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Education for Responsibility

Hélène Hagège

ISBN: 978-1-119-64427-9 July 2019 Wiley-ISTE 336 Pages



Changing your mind to change the world is the general principle proposed to educate for responsibility.

Using an interdisciplinary scientific approach, this book dissects the functioning of the ego, that is to say the belief in a self, an illusion that causes disharmony. After an original modeling of the notion of responsibility, the author deduces that it is incumbent on all of us to become aware of the relationship between our own minds and the world. Thus, gaining consistency and awareness, everyone would have the potential to free themselves from the illusion of the ego and contribute to a more harmonious world.

This book therefore proposes psychospiritual skills, favored in particular by different forms of reflexivity and by meditation (and mindfulness), which can serve as a basis for a curriculum to educate for responsibility. This academic connection between meditation and ethics is a major innovative contribution.

Foreword ix

Introduction xvii

Chapter 1. The World as a Reflection of the Mind 1

1.1. Definitions of the terms 1

1.1.1. Notions of world 1

1.1.2. Notions of mind 5

1.1.3. Gnoseological hypothesis, notions of consciousness and the model of the mind 6

1.2. The objective world as an epistemological and societal reflection of the collective mind: an example of science 17

1.2.1. Paradigms and projections in science 18

1.2.2. Examples of projection by a collective mind onto the objective world 20

1.2.3. Overview: the scientific world, a reflection of scientists’ minds 24

1.3. The subjective world as a psychological and phenomenological reflection of the individual mind 25

1.3.1. The basic mechanisms of the world-mind relationship 25

1.3.2. The four horsemen of the individual relative mind 38

1.4. Integrating the model of the relationship between the relative world and the mind 83

1.4.1. Metaphysics of the strawberry tartlet 84

1.4.2. The ego, mediator of the reflection of the subjective world through the individual relative mind 89

1.4.3. An example: stereotypes, prejudices and violent radicalizations 94

Chapter 2. Responsibility and Functioning of the Mind 103

2.1. Introduction: an overview of the tone of current research on responsibility 103

2.2. Responsibility as a dialogical relationship between the outer and inner worlds: ethical perspectives 105

2.2.1. Problem of responsibility in the field of ethics 105

2.2.2. Responsibility approaches in the field of ethics 108

2.3. Responsibility as a consciousness connected to oneself, others and the non-human environment (NHE): psychological and phenomenological points of view 110

2.3.1. Cognition and responsibility 110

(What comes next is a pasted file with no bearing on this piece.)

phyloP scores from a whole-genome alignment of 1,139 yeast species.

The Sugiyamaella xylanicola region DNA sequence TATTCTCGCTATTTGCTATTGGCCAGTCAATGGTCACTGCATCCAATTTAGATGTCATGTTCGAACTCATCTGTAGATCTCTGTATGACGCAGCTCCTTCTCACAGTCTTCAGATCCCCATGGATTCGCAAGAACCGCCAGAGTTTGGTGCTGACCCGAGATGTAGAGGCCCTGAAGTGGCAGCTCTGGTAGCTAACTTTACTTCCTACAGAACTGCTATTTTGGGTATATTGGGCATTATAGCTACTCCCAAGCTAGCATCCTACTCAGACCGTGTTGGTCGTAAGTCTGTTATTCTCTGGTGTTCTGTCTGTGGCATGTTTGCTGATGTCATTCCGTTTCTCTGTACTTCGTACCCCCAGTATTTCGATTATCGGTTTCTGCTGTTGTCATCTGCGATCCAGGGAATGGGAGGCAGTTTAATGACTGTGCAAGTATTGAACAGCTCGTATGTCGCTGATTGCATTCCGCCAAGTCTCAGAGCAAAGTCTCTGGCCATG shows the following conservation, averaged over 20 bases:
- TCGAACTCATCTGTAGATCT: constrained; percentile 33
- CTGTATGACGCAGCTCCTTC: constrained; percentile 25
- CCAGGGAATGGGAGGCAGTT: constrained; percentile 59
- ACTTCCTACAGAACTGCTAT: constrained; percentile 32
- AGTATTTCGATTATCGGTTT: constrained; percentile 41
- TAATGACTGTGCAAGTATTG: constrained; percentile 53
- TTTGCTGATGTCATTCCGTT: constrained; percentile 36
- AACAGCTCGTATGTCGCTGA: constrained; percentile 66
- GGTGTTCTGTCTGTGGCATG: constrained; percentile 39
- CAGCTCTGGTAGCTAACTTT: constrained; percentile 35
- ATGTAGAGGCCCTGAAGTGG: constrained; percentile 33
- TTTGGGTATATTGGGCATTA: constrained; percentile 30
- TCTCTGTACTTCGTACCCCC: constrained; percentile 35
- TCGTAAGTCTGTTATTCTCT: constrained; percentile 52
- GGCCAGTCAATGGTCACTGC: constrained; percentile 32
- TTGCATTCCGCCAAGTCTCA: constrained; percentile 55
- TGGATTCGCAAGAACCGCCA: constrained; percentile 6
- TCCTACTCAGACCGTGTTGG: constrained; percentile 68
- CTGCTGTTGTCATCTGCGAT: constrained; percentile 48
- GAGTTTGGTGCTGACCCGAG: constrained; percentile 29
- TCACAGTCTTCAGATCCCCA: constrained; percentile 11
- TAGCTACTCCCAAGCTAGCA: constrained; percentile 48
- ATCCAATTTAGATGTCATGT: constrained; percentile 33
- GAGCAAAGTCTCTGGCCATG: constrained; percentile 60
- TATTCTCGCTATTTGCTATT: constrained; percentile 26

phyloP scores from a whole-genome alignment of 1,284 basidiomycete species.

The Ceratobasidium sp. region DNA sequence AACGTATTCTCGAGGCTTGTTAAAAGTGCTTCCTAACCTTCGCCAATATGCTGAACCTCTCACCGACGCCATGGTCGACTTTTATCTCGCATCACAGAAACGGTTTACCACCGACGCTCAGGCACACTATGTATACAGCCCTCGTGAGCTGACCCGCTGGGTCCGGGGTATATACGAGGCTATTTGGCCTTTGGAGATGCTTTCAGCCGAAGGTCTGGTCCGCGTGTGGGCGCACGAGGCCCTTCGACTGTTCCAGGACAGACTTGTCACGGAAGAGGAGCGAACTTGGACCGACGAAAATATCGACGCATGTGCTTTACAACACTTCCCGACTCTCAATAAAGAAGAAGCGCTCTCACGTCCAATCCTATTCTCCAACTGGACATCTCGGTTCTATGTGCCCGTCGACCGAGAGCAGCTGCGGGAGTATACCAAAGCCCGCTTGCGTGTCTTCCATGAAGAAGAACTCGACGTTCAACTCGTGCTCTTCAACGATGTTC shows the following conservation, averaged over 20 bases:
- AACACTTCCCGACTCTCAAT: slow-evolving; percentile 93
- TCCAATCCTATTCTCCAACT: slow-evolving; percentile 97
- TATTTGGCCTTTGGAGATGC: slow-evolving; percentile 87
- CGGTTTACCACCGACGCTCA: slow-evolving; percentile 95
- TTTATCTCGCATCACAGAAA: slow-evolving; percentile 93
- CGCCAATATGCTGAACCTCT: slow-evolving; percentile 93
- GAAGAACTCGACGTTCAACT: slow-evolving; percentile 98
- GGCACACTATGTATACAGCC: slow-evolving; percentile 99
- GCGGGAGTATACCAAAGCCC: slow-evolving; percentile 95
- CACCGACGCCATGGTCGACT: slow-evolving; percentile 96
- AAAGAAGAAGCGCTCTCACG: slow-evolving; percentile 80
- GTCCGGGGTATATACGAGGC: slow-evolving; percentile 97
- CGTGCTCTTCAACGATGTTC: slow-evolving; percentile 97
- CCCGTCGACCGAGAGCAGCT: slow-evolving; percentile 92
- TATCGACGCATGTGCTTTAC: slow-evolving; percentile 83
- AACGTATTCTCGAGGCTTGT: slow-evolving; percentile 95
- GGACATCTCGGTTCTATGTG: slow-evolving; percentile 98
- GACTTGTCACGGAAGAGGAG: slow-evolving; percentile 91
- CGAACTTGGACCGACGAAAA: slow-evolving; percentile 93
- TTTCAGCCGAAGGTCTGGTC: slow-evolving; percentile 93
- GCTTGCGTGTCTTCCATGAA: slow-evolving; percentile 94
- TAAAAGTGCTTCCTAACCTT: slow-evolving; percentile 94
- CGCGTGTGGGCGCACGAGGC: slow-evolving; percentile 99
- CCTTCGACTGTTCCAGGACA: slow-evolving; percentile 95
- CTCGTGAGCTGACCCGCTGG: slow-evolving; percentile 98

2.3.2. Orientation and responsibility 117

2.3.3. Emotions, relationships and responsibility 123

2.4. Assessment: criteria for guiding towards responsibility 127

2.4.1. Coherence 128

2.4.2. The motivation for innovation 130

2.4.3. Harmony 134

2.4.4. Horizon of an education for responsibility 147

Chapter 3. Education for Responsibility Guidelines 161

3.1. Reflexivities 161

3.1.1. Cognitive reflexivity 162

3.1.2. Dialogical reflexivity 164

3.1.3. Phenomenological reflexivity 166

3.1.4. Objectives and material for the implementation of these reflexivities 169

3.2. Meditation 174

3.2.1. Meditation and its phenomenological effects 174

3.2.2. Clinical protocols and practices including meditation 180

3.2.3. Techniques related to meditation 183

3.2.4. Psychobiological effects of meditation 184

3.2.5. Effects of meditation in school and university contexts 191

3.3. General principle: reflexivities, meditation and responsibility 193

3.3.1. Meditation and dialogical reflexivity would synergistically promote phenomenological reflexivity 193

3.3.2. Phenomenological reflexivity promotes empathy and relatedness by instantiating harmony 197

3.4. Summary of the competences targeted in responsibility education 203

3.4.1. Notion of competence 204

3.4.2. Emotional competences 206

3.4.3. Epistemic competences 209

3.4.4. Attentional competences 211

3.4.5. Relational competences 213

3.4.6. Axiological competences 214

3.4.7. Summary of the progress within the five types of competences 219

3.5. Integrating model of psychospiritual competences targeted in education for responsibility 224

Chapter 4. Discussion 229

4.1. Education for responsibility, ethics and spirituality 230

4.2. Limitations of this approach 232

4.2.1. Obstacles in the French context 232

4.2.2. Some limitations of the proposed model 235

4.3. Education for responsibility and happiness 237

4.3.1. Stopping the illusion of ego and lasting happiness 238

4.3.2. Connections between education for responsibility and positive psychology 241

4.4. Building knowledge and practical implementation in education for responsibility 245

4.4.1. Summary of the present argumentation 245

4.4.2. Epistemological, pedagogical and research perspectives 248

4.4.3. Afterword 254

Postface 257

References 261

Index 289